With a displacement of 85,000 tonnes, the Soviet supercarrier would have been larger than the U.S. Navy's Forrestal-class aircraft carriers, yet still smaller than the contemporary Nimitz-class.  The new warship – which was initially named Kremlin before being renamed Ulyanovsk in honor of the birthplace of Vladimir Lenin – was to represent a major advancement over the Soviet Navy's Kuznetsov -class, which utilized a ski-jump to launch aircraft.

It wasn't to be, however.

In the final days of the Soviet era, there was a lack of funding, material, and notably little political support to continue the construction. Even before the official dissolution of the Soviet Union, construction was halted and the vessel's name was struck from the naval register. The remains of the warship were sold for scrapping in 1992 – finally ending the Soviet Navy's only attempt to build a supercarrier.

Location, Location, Location

Since the dissolution of the Soviet Union, there has been talk in the Kremlin to build a fleet of carriers. Yet, it has been Beijing, not Moscow that has made the most progress. There are a few reasons at play.

First and foremost, China now has the largest naval manufacturing capability in the world, while Russia can barely refit its aging warships. There is little reason to believe that even if Russian President Vladimir Putin were to find the funds to build a new carrier that the Russian industry is up to the task.

Another issue that was true in the era of Catherine the Great remains true today. Russia simply lacks the port facilities to base any carriers. The modern Russian Navy consists of four fleets and one flotilla – the Northern Fleet, Baltic Fleet, Black Sea Fleet, Pacific Fleet, and Caspian Flotilla.

The Black Sea Fleet must transit Turkish waters when leaving its home base at Sevastopol, and carriers are specifically banned by international treaty from those waters – which is why some Soviet flattops were designed as aircraft cruisers. Should the treaty be modified, a carrier would still be essentially stuck in the Black Sea in wartime. Ukraine has already shown that warships in those waters are sitting ducks!

The situation isn't much better for the Baltic Fleet, which must pass through Skagerrak – the strait between Denmark and the coasts of Norway and Sweden. Now that Finland has joined NATO and Sweden is all but certain to become a member of the international alliance, the Baltic is essentially a NATO lake. In a war between NATO and Russia, the Kremlin's warships would be prime targets. A carrier in the Baltic Sea would likely be among the first ships to come under attack and sunk.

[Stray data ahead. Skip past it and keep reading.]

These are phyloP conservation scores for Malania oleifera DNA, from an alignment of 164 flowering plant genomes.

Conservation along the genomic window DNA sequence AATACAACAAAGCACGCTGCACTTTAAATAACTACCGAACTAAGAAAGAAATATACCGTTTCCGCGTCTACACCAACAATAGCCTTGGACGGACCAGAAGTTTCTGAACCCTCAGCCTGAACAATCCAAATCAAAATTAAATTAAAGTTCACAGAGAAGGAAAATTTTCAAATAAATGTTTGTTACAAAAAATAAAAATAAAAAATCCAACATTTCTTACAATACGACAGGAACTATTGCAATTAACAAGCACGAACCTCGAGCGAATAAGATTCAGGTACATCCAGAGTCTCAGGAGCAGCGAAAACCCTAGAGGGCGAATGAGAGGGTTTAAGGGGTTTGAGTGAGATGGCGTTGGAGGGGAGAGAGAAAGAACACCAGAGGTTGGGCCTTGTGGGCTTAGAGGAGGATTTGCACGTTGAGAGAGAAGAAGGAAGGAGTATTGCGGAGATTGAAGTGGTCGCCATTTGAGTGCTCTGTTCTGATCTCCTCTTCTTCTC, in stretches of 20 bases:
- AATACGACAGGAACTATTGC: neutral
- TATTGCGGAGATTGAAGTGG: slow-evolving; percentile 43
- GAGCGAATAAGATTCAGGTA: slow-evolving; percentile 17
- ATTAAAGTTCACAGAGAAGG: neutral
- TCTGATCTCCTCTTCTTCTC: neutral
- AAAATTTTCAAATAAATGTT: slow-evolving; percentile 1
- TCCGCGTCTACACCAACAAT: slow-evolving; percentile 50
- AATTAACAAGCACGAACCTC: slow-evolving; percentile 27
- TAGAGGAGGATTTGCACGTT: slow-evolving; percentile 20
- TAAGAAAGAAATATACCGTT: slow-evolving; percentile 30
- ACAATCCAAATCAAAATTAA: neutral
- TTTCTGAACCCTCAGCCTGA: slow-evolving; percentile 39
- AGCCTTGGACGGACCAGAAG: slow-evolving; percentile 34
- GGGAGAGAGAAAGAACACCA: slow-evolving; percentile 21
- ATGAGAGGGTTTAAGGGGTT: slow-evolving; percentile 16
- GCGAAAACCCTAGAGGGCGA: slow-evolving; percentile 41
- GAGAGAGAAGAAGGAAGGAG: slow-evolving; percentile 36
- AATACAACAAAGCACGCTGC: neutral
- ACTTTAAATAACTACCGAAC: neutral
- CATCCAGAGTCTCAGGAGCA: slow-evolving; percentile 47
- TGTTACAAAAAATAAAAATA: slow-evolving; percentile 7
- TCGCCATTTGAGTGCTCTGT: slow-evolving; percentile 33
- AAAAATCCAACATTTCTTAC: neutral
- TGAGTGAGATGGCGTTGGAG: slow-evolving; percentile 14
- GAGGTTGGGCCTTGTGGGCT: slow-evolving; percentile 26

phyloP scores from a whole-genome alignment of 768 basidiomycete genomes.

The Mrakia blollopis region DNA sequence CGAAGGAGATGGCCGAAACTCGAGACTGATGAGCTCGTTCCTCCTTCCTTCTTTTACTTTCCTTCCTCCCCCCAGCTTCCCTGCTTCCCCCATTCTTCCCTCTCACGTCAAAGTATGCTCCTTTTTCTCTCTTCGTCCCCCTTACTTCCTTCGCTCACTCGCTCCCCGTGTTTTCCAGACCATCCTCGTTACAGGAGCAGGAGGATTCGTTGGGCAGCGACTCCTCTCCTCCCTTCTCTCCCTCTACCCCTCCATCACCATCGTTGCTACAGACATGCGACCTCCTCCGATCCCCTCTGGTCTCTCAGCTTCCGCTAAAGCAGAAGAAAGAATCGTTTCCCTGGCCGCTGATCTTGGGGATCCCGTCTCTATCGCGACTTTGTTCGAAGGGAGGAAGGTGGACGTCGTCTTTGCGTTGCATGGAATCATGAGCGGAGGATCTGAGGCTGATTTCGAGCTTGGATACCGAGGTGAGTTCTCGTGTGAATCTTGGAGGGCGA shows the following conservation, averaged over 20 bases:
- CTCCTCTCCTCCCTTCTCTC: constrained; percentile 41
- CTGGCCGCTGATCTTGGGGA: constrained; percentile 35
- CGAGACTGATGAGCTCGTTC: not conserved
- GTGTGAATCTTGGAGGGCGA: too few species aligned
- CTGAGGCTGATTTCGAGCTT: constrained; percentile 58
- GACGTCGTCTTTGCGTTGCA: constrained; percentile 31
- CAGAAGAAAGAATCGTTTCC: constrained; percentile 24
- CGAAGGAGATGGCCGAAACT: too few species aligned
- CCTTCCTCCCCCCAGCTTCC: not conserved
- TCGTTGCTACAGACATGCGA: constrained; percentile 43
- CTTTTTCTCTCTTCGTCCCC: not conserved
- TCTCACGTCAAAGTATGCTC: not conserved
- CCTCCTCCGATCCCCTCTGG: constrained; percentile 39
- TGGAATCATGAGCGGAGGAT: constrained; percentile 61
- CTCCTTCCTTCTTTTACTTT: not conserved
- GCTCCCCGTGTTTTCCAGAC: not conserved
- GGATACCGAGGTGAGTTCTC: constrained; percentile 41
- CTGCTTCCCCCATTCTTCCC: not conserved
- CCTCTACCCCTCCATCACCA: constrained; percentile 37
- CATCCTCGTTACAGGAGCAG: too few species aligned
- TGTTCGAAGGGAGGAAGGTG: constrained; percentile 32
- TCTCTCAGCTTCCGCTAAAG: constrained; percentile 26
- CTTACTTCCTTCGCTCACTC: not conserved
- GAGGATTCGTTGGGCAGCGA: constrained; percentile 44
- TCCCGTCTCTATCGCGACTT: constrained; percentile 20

Only the Northern and Pacific Fleets are provided with direct access to the open ocean. Still, both fleets are headquartered in ports known for extreme winter weather, which is far from ideal for carrier operations. Moreover, the Northern Fleet must pass Norway, while the Pacific Fleet would need to travel close to Alaska.

As is often said about real estate, it is about "location, location, location." Simply put, Russia's locations are terrible for a carrier.

No Foreign Bases

The other part of the equation is that Russia lacks overseas bases, which has been crucial for the U.S. Navy's carrier operations. Russia's naval facility in Tartus, Syria,  is not yet capable of hosting the Kuznetsov-class carrier. While Moscow may have goals of having overseas bases, for now at least, it has none.

Carriers that would be stuck in the Baltic or Black Seas, or forced to endure the harsh weather in the Barents Sea or the Russian Far East – and as noted all those locations are situated close to a potential adversaries, which means that a carrier could be caught in port in the event of war or unable to return to port.

All this is why Russia never did – and likely never will – go carrier crazy.

Author Experience and Expertise: Peter Suciu

Peter Suciu is a Michigan-based writer. He has contributed to more than four dozen magazines, newspapers, and websites with over 3,200 published pieces over a twenty-year career in journalism. He regularly writes about military hardware, firearms history, cybersecurity, politics, and international affairs. Peter is also a Contributing Writer for Forbes and Clearance Jobs. You can follow him on Twitter: @PeterSuciu. You can email the author: [email protected].

Image Credit: Russian State Media/Russian Government.